Since "God" can't, (or hasn't yet), be disproven, how can the 'there is no god' folks be so certain in their opinions?

    Of course, many postulations attributed to "God" can be scientifically explained, but those explanations don't disprove the existence of God, only the singular attribution of an instance to God.

    This discourse bothers me. I am not a believer, but the righteousness of non-believers bothers me more. You cannot disprove God's existence. You can only argue the reality of things attributed to God. 2=2 does not equal 4 in this argument.

    There are so many positive things that I see in living a life of faith that I am envious that I cannot be a part of them, but there is so much wrong with the arguments of the 'there is no God' folks that I am even more glad that I am not one of them.

    It is only my opinion, so file it where you wish, but I think the "there is no God" folks are so full of themselves that they should have a world of their own to live in. Geesh, if I were that egotistical I wouldn't be able to live with my great self.

    GA

    1. peterstreep profile image80
      peterstreepposted 10 months agoin reply to this

      but the righteousness of non-believers bothers me more.

      In general, the people who believe in a God are by far the people who want to convert other people. They have political parties, power structures, organize festivals, have sports clubs with only their kind of believers. Newspapers with their belief trying to spread the word. TV preachers, People who go door to door to impose an opinion and way of life. They have wars and kill because of a God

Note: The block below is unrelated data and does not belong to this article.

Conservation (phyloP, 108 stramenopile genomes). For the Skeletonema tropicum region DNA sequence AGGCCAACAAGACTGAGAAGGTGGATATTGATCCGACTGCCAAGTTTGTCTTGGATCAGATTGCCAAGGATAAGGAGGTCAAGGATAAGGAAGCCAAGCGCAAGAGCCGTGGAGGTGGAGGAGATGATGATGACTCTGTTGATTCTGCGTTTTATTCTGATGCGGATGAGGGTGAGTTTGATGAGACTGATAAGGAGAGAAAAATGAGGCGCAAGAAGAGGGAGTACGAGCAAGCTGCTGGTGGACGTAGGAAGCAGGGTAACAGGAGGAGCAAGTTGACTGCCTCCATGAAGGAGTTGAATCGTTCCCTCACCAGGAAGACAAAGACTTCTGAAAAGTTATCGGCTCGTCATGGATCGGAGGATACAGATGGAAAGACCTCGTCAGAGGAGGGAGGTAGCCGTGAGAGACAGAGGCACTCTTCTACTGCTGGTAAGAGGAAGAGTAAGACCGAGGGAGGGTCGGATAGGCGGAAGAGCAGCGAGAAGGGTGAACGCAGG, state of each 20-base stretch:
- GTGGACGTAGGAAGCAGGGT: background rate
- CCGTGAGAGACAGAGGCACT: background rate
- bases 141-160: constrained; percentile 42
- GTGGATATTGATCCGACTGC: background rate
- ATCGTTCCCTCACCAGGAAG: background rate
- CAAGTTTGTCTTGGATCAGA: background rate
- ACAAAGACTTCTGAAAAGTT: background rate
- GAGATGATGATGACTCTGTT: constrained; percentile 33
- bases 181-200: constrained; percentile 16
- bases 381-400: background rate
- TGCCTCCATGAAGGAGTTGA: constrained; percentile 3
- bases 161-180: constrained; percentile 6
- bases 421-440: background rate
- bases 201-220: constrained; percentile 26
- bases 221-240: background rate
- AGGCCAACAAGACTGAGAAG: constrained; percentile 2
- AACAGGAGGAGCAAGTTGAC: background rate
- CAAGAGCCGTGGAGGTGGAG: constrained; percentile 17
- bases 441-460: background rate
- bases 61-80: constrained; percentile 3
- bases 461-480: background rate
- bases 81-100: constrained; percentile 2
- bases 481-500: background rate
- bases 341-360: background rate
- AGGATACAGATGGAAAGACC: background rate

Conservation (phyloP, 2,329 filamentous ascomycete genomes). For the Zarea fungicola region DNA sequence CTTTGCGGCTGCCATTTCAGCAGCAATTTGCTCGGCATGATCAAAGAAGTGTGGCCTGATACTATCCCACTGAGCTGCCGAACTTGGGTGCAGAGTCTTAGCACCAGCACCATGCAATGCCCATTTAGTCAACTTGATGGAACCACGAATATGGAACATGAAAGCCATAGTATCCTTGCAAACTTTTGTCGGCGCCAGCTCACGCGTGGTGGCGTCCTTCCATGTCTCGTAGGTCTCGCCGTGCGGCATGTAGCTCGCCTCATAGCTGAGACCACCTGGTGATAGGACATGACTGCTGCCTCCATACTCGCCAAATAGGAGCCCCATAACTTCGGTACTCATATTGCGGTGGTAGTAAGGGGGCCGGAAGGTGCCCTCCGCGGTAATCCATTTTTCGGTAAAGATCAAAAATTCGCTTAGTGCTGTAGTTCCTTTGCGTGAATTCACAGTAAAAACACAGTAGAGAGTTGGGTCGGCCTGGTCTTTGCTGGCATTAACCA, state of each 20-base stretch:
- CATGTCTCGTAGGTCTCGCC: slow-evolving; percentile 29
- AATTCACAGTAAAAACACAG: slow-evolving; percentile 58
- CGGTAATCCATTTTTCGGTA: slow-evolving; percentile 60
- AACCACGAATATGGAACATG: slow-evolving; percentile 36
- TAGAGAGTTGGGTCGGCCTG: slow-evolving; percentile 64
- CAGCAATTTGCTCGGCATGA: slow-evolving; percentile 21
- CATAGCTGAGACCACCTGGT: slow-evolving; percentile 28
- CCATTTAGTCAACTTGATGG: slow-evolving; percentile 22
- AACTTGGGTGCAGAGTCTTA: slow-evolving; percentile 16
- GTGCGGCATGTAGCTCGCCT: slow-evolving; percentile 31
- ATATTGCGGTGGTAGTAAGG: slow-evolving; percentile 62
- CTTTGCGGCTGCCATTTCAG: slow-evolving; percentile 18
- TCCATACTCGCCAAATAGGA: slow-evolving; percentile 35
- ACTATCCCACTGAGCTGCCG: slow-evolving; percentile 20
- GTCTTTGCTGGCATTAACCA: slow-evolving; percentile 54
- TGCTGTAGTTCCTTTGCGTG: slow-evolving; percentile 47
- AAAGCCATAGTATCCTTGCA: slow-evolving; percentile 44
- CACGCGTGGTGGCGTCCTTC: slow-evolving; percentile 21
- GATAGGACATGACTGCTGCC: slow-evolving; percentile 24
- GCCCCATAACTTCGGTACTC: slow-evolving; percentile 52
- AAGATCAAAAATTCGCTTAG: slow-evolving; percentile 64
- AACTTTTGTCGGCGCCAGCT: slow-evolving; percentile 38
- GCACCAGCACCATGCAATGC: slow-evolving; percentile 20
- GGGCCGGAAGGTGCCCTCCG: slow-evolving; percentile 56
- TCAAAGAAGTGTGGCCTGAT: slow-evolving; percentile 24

The religious people, all over the world. (and it is the vast majority of people I think) are the ones who talk the most about religion. In general, atheists never talk about atheism, only in a discussion.

      So to think that atheists are overstepping their opinion in discussions is something that dwarfs in comparison with believers.
      I think GA that if you compare the two groups, the atheists and the believers, and make a scale for "righteousness" and pointing fingers of how to live your life. The religious people will be by far more aggressive in their ways to convert and impose their will on others than atheists.

      1. TessSchlesinger profile image95
        TessSchlesingerposted 10 months agoin reply to this

        +++++

  14. Castlepaloma profile image73
    Castlepalomaposted 10 months ago

    To me God would be love. Although I am Agnostic
    Nature would be my religion
    Nationalism is more dangerous than religion.
    It is probably why you don't see me much anymore. The us Against them large groups is wasting too much of my peace and time. Better off privatization with good vibrations.